— Absalom's Hair • Bjornstjerne Bjornson

... A look of concern crept over the subahdar's face as he listened. He was a man without experience of ships, and became uneasy at the suggestion that anything might mar the execution of his task. Manik Chand would not lightly ...
— In Clive's Command - A Story of the Fight for India • Herbert Strang

... to your mind that time, in which the arms of the British crown were exerted, with every powerful effort, in order to reduce you to a state of servitude: look back, I entreat you, on the variety of dangers to which you were exposed; reflect on that period in which every human aid appeared unavailable, and in which even hope and fortitude wore the aspect of inability to the conflict, and you cannot ...
— History of the Negro Race in America From 1619 to 1880. Vol 1 - Negroes as Slaves, as Soldiers, and as Citizens • George W. Williams

... dear, don't talk so," replied the older sister in a pitying tone. "He was half starved when Martha found him and brought him home—and look ...
— The Tides of Barnegat • F. Hopkinson Smith

... illustration will make this point clearer. A child who loves flowers goes to school; he is given one of his favorites and told to pull it to pieces, look at its different parts, and label them with such words as petals, sepals, pistil, stamens; to these are presently added calyx, corolla, monopetalous, polypetalous, innate, adnate, indehiscent, etc., until the child's mind resembles ...
— The Renewal of Life; How and When to Tell the Story to the Young • Margaret Warner Morley

... been the misfortune of churches that they have imagined a primitive condition which never existed. The reluctance to look the facts of history in the face has favored the growth of a vast superstructure ...
— Water Baptism • James H. Moon

... next walk, he took me to the funeral of one of his friends. He said that to look upon the dead should rather give pleasure than pain; that memento mori is a wise maxim, and looking upon the faces of the dead a good way of putting it in practice. I asked him if he had formed a theory as to a future life, and he said in substance that he had not; but that, as we ...
— Autobiography of Andrew Dickson White Volume II • Andrew Dickson White

... like he was tryin' to keep hid from us, I want to shake him off. I know that. And I know I'm goin' to shake him off. And I know that if you get all boozed up, and full of liquor, and can't walk, and that feller shows up, I'm a-goin' to quit you and look out for myself. When a feller steals something, or does any little harmless thing like that, it's different. He can afford to stick to a pal, even if he gets nabbed. But ...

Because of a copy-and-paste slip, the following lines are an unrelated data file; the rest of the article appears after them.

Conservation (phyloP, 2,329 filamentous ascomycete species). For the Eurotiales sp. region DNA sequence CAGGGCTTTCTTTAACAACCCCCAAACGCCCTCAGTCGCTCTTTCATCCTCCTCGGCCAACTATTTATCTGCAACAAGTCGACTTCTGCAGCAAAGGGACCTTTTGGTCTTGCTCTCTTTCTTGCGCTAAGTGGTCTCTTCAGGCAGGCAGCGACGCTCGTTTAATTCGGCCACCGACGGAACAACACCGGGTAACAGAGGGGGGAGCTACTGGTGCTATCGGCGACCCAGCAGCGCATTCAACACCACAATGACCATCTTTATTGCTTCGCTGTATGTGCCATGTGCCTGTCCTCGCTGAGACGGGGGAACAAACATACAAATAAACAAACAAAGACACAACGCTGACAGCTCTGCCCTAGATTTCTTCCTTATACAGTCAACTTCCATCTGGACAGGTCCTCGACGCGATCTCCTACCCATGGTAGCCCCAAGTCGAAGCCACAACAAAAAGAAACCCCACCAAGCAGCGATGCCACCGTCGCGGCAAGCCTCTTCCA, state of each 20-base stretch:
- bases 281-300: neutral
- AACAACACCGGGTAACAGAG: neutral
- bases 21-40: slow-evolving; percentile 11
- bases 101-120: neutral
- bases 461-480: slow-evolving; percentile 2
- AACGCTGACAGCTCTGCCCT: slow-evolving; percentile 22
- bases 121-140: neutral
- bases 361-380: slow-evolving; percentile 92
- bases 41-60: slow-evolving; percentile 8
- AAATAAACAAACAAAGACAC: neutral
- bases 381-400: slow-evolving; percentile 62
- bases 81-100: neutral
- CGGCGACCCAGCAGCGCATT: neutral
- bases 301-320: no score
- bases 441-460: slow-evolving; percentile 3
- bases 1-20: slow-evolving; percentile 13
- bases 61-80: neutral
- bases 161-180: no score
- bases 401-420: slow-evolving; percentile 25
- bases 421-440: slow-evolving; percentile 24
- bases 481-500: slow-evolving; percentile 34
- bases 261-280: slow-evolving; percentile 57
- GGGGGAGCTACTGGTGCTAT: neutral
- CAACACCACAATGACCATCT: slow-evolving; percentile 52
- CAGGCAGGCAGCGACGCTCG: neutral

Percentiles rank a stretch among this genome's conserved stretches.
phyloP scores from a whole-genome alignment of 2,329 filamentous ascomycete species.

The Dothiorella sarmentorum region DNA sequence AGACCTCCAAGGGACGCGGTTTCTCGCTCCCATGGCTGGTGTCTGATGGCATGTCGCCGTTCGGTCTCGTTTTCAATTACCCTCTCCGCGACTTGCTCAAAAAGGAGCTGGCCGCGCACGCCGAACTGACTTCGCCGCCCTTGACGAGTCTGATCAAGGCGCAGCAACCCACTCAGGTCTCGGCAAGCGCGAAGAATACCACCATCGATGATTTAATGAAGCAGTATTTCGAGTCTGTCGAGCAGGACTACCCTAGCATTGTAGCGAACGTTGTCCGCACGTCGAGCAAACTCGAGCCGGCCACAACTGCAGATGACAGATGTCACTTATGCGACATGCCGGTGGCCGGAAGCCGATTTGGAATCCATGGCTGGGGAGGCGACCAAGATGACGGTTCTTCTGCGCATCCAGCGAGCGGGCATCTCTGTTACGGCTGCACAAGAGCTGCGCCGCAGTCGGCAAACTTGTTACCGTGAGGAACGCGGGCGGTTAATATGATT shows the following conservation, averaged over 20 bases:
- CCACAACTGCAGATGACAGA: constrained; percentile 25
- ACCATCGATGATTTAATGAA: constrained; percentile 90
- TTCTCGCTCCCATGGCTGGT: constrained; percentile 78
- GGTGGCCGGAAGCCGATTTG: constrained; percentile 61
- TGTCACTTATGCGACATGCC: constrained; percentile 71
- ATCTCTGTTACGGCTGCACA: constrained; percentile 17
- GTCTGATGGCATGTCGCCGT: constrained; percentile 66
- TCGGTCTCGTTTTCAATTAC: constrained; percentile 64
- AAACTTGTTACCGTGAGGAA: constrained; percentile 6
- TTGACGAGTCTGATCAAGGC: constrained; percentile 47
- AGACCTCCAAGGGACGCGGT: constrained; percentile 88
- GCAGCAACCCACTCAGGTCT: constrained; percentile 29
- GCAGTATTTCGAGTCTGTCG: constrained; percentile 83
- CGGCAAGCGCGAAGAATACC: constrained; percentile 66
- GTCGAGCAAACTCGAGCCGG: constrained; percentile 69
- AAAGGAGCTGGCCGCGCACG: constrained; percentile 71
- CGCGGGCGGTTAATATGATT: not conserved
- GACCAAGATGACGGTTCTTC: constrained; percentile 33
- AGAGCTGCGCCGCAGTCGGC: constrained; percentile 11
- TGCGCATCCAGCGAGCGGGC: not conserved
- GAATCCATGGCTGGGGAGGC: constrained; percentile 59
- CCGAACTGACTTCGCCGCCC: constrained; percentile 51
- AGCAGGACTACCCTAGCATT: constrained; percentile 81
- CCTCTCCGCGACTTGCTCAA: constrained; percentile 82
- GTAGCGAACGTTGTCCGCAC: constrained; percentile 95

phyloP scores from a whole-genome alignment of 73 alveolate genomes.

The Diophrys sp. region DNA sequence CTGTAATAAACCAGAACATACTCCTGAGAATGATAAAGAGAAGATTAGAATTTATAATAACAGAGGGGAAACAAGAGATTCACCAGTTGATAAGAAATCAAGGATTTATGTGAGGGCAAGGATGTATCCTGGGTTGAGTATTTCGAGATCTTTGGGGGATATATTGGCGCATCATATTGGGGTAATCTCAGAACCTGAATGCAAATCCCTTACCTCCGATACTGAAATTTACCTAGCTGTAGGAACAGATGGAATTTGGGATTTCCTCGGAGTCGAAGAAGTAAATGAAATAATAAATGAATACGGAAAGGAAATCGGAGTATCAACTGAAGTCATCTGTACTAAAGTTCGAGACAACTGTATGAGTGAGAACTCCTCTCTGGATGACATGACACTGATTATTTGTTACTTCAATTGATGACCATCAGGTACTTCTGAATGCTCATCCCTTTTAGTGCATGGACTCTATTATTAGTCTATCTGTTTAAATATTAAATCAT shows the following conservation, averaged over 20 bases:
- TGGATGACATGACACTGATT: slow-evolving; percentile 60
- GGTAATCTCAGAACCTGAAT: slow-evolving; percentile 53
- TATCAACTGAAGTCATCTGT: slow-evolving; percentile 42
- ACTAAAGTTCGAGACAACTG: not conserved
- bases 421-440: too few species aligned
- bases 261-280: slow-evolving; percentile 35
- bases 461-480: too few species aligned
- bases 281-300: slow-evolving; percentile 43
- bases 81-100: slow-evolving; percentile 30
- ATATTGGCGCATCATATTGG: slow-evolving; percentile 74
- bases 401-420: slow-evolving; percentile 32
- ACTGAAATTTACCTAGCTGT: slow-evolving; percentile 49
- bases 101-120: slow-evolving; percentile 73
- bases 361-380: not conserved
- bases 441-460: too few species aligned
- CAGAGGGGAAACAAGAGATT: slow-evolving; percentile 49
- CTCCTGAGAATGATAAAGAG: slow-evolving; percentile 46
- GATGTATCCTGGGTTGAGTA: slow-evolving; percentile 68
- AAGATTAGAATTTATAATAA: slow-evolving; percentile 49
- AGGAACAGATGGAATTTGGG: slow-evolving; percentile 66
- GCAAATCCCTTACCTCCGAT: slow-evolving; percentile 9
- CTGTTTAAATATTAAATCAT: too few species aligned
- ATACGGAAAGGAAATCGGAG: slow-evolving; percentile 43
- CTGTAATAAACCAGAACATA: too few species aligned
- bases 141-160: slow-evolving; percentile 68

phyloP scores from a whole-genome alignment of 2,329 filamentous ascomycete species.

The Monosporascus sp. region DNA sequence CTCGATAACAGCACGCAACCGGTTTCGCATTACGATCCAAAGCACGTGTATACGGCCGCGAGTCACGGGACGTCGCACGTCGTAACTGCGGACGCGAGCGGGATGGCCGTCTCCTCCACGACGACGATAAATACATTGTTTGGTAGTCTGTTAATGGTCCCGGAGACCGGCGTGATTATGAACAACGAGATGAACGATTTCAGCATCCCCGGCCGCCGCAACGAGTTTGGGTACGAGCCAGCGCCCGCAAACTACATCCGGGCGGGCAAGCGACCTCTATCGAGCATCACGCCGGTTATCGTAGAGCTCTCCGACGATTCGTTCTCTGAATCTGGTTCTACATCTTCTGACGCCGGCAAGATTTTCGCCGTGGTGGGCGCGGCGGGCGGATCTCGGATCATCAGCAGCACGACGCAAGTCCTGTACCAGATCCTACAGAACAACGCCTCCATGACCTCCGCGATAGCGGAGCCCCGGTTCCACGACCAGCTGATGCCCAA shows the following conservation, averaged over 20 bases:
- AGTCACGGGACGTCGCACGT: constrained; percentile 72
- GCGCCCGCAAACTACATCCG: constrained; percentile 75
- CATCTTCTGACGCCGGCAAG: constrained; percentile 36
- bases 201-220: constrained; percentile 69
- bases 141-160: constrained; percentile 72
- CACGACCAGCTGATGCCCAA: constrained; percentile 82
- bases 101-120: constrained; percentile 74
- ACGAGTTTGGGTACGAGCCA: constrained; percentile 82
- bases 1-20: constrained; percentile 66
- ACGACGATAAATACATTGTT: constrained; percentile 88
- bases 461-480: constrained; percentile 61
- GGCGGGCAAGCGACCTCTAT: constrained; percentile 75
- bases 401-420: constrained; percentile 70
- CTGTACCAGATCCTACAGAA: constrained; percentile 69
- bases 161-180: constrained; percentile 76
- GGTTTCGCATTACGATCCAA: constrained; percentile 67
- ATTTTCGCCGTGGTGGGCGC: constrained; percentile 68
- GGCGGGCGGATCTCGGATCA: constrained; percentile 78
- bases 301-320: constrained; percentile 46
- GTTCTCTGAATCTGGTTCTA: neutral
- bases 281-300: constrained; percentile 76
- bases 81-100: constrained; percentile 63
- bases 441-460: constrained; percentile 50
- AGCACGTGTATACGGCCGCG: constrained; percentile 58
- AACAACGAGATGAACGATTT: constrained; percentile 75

— Philo Gubb Correspondence-School Detective • Ellis Parker Butler

... filled up the vacancies by this morning," said Mr. Cardew, rising with some alacrity. "Well, thank you, Lucia. As I am in town—came up on business you know—I may as well just have a look at Aylmer House and Mrs. Ward. It will satisfy ...
— The School Queens • L. T. Meade

... of Bowser the Hound. He crept as near as he dared and then lay flat down behind a little bunch of dead grass close to the shed. For some time nothing happened, and Old Man Coyote was puzzled. Every once in a while Granny Fox would look behind and all about to be sure that no danger was near, but she didn't see Old Man Coyote. After what seemed to him a long time, he heard a door open on the other side of the shed. It was Mrs. Brown carrying Bowser's dinner ...
— Old Granny Fox • Thornton W. Burgess

... masters until later in life, held the same view of the gods as his first master. To him also they had seemed immortal beings sufficient unto themselves, dwelling free from anxiety in blissful peace, to whom mortals must look upward on account of their supreme grandeur, but who neither troubled themselves about the guidance of the world, which was fixed by eternal laws, nor the fate of individuals. Had he been convinced ...
— Uarda • Georg Ebers

... them. The view that the victim is not in itself sacred is contradicted by all the phenomena of early religion. Though the essay of MM. Hubert and Mauss formulates no definition of the ultimate efficient cause in sacrifice, passing remarks appear to indicate that they look on the offering as a gift to superhuman Powers, and that their object is to show under what conditions and circumstances ...
— Introduction to the History of Religions - Handbooks on the History of Religions, Volume IV • Crawford Howell Toy

... husband must be acquitted—he would recover then, and conquer the disease that anxiety had brought upon him. She said these things again and again—little Mary listened with tears in her eyes, and Chester would turn away his head or look upon her with a ...
— The Old Homestead • Ann S. Stephens

... what to think, Eric. I'm afraid I'm thinking about it more than I have any right. We've been so long without anything to work on, that we're liable to let this bit of information throw us off our balance. But of course we'll look more deeply ...
— Midnight • Octavus Roy Cohen

... indeed, and yet I knew if Fleming Stone could look at the little heap of feminine belongings, he would at once tell the fair owner's age, height, and weight, if not her ...
— The Gold Bag • Carolyn Wells

... Bertram, "were not Sir John de Walton in question, methinks I should venture to reply, that an unwashed brow, an unkempt head of hair, and a look far more saucy than your ladyship ever wears, or can wear, were the proper disguise to trick out that minstrel's boy, whom, you wish to represent in ...
— Waverley Volume XII • Sir Walter Scott